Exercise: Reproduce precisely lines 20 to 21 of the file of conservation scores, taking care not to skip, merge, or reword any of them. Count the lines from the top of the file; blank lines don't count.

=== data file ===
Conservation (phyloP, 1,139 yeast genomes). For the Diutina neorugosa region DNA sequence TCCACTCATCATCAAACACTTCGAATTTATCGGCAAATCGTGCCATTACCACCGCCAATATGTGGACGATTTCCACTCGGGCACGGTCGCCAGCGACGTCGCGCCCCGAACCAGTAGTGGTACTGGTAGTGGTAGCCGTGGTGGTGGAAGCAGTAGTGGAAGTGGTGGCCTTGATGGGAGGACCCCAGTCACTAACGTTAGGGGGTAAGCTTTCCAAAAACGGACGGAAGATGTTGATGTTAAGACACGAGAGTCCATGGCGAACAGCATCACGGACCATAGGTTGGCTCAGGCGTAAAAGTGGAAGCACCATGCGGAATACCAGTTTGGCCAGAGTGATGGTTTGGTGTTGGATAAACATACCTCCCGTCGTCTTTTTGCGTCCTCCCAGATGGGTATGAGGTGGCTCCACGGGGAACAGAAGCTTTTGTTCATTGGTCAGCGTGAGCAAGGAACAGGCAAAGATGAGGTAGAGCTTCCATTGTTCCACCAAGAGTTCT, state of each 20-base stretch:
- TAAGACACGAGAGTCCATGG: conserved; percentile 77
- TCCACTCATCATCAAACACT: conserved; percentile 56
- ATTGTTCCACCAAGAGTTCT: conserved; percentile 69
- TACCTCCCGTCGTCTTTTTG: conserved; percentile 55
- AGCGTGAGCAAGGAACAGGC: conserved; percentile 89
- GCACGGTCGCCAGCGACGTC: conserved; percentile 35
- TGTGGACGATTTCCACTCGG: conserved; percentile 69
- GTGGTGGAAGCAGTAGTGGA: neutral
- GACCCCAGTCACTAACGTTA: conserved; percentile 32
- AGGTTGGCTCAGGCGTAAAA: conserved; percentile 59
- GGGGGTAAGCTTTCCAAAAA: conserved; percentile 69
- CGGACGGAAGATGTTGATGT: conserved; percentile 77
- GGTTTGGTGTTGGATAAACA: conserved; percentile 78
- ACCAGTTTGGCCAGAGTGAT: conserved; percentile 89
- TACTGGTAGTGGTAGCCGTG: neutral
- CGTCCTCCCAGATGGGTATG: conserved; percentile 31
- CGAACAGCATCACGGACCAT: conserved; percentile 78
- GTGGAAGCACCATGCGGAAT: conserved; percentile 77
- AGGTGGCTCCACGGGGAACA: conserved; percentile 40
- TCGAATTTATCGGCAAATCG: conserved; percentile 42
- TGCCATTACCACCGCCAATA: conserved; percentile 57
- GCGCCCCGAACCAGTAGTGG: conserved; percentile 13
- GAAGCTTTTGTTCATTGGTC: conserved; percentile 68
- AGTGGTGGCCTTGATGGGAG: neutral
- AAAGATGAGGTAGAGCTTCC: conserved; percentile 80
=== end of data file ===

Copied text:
- AGGTGGCTCCACGGGGAACA: conserved; percentile 40
- TCGAATTTATCGGCAAATCG: conserved; percentile 42